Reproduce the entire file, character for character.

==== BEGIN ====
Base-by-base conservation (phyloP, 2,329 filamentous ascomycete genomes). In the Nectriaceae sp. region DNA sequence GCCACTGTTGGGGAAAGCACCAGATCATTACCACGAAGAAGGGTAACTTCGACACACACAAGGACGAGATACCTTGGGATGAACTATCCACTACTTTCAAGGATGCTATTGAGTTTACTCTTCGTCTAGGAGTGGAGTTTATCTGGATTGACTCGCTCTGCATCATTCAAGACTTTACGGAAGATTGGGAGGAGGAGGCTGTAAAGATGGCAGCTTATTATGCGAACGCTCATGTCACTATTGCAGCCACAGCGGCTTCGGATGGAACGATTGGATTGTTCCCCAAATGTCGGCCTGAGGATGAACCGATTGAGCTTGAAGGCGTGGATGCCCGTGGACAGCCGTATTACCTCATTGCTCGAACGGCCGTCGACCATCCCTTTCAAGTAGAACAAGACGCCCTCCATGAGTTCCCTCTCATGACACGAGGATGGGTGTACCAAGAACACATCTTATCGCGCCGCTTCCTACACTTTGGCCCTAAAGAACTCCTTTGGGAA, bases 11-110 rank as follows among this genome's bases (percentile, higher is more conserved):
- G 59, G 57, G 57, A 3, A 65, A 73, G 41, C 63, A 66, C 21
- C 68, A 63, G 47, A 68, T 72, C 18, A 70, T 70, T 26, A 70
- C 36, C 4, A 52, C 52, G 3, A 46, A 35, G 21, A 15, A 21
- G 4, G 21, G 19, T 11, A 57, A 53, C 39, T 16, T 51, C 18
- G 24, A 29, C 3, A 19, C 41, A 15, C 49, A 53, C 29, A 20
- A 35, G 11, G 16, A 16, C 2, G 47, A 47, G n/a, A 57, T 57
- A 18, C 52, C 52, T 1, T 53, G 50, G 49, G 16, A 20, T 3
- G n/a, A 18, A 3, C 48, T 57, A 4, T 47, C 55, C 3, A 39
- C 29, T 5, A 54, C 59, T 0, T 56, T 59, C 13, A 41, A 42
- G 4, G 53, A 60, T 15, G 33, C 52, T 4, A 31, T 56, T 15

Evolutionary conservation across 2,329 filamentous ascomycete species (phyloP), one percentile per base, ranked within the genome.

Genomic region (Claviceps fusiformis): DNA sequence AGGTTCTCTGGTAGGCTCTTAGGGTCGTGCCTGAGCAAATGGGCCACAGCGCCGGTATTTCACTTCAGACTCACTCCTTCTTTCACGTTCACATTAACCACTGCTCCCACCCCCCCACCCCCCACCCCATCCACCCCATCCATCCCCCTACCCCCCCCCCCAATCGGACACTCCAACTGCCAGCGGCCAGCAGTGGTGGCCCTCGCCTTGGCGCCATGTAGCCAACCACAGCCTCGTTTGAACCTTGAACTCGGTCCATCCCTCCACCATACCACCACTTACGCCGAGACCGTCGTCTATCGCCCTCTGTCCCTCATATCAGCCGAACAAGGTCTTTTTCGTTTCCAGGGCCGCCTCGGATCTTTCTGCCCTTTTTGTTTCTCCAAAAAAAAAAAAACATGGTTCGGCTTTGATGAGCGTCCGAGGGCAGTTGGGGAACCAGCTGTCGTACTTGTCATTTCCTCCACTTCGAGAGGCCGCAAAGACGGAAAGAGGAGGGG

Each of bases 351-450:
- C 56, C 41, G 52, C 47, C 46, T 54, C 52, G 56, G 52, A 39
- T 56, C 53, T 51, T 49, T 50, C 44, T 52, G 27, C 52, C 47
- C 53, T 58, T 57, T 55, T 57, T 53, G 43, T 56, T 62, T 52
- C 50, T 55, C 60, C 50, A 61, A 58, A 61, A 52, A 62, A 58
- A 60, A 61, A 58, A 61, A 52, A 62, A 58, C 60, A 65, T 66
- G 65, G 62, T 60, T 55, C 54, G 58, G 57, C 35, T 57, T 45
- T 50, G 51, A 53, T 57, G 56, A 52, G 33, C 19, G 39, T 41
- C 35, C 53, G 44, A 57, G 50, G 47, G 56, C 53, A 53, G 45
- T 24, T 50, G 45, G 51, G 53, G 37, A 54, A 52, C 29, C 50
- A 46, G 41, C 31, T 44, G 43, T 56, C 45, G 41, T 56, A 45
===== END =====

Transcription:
Base-by-base conservation (phyloP, 2,329 filamentous ascomycete genomes). In the Nectriaceae sp. region DNA sequence GCCACTGTTGGGGAAAGCACCAGATCATTACCACGAAGAAGGGTAACTTCGACACACACAAGGACGAGATACCTTGGGATGAACTATCCACTACTTTCAAGGATGCTATTGAGTTTACTCTTCGTCTAGGAGTGGAGTTTATCTGGATTGACTCGCTCTGCATCATTCAAGACTTTACGGAAGATTGGGAGGAGGAGGCTGTAAAGATGGCAGCTTATTATGCGAACGCTCATGTCACTATTGCAGCCACAGCGGCTTCGGATGGAACGATTGGATTGTTCCCCAAATGTCGGCCTGAGGATGAACCGATTGAGCTTGAAGGCGTGGATGCCCGTGGACAGCCGTATTACCTCATTGCTCGAACGGCCGTCGACCATCCCTTTCAAGTAGAACAAGACGCCCTCCATGAGTTCCCTCTCATGACACGAGGATGGGTGTACCAAGAACACATCTTATCGCGCCGCTTCCTACACTTTGGCCCTAAAGAACTCCTTTGGGAA, bases 11-110 rank as follows among this genome's bases (percentile, higher is more conserved):
- G 59, G 57, G 57, A 3, A 65, A 73, G 41, C 63, A 66, C 21
- C 68, A 63, G 47, A 68, T 72, C 18, A 70, T 70, T 26, A 70
- C 36, C 4, A 52, C 52, G 3, A 46, A 35, G 21, A 15, A 21
- G 4, G 21, G 19, T 11, A 57, A 53, C 39, T 16, T 51, C 18
- G 24, A 29, C 3, A 19, C 41, A 15, C 49, A 53, C 29, A 20
- A 35, G 11, G 16, A 16, C 2, G 47, A 47, G n/a, A 57, T 57
- A 18, C 52, C 52, T 1, T 53, G 50, G 49, G 16, A 20, T 3
- G n/a, A 18, A 3, C 48, T 57, A 4, T 47, C 55, C 3, A 39
- C 29, T 5, A 54, C 59, T 0, T 56, T 59, C 13, A 41, A 42
- G 4, G 53, A 60, T 15, G 33, C 52, T 4, A 31, T 56, T 15

Evolutionary conservation across 2,329 filamentous ascomycete species (phyloP), one percentile per base, ranked within the genome.

Genomic region (Claviceps fusiformis): DNA sequence AGGTTCTCTGGTAGGCTCTTAGGGTCGTGCCTGAGCAAATGGGCCACAGCGCCGGTATTTCACTTCAGACTCACTCCTTCTTTCACGTTCACATTAACCACTGCTCCCACCCCCCCACCCCCCACCCCATCCACCCCATCCATCCCCCTACCCCCCCCCCCAATCGGACACTCCAACTGCCAGCGGCCAGCAGTGGTGGCCCTCGCCTTGGCGCCATGTAGCCAACCACAGCCTCGTTTGAACCTTGAACTCGGTCCATCCCTCCACCATACCACCACTTACGCCGAGACCGTCGTCTATCGCCCTCTGTCCCTCATATCAGCCGAACAAGGTCTTTTTCGTTTCCAGGGCCGCCTCGGATCTTTCTGCCCTTTTTGTTTCTCCAAAAAAAAAAAAACATGGTTCGGCTTTGATGAGCGTCCGAGGGCAGTTGGGGAACCAGCTGTCGTACTTGTCATTTCCTCCACTTCGAGAGGCCGCAAAGACGGAAAGAGGAGGGG

Each of bases 351-450:
- C 56, C 41, G 52, C 47, C 46, T 54, C 52, G 56, G 52, A 39
- T 56, C 53, T 51, T 49, T 50, C 44, T 52, G 27, C 52, C 47
- C 53, T 58, T 57, T 55, T 57, T 53, G 43, T 56, T 62, T 52
- C 50, T 55, C 60, C 50, A 61, A 58, A 61, A 52, A 62, A 58
- A 60, A 61, A 58, A 61, A 52, A 62, A 58, C 60, A 65, T 66
- G 65, G 62, T 60, T 55, C 54, G 58, G 57, C 35, T 57, T 45
- T 50, G 51, A 53, T 57, G 56, A 52, G 33, C 19, G 39, T 41
- C 35, C 53, G 44, A 57, G 50, G 47, G 56, C 53, A 53, G 45
- T 24, T 50, G 45, G 51, G 53, G 37, A 54, A 52, C 29, C 50
- A 46, G 41, C 31, T 44, G 43, T 56, C 45, G 41, T 56, A 45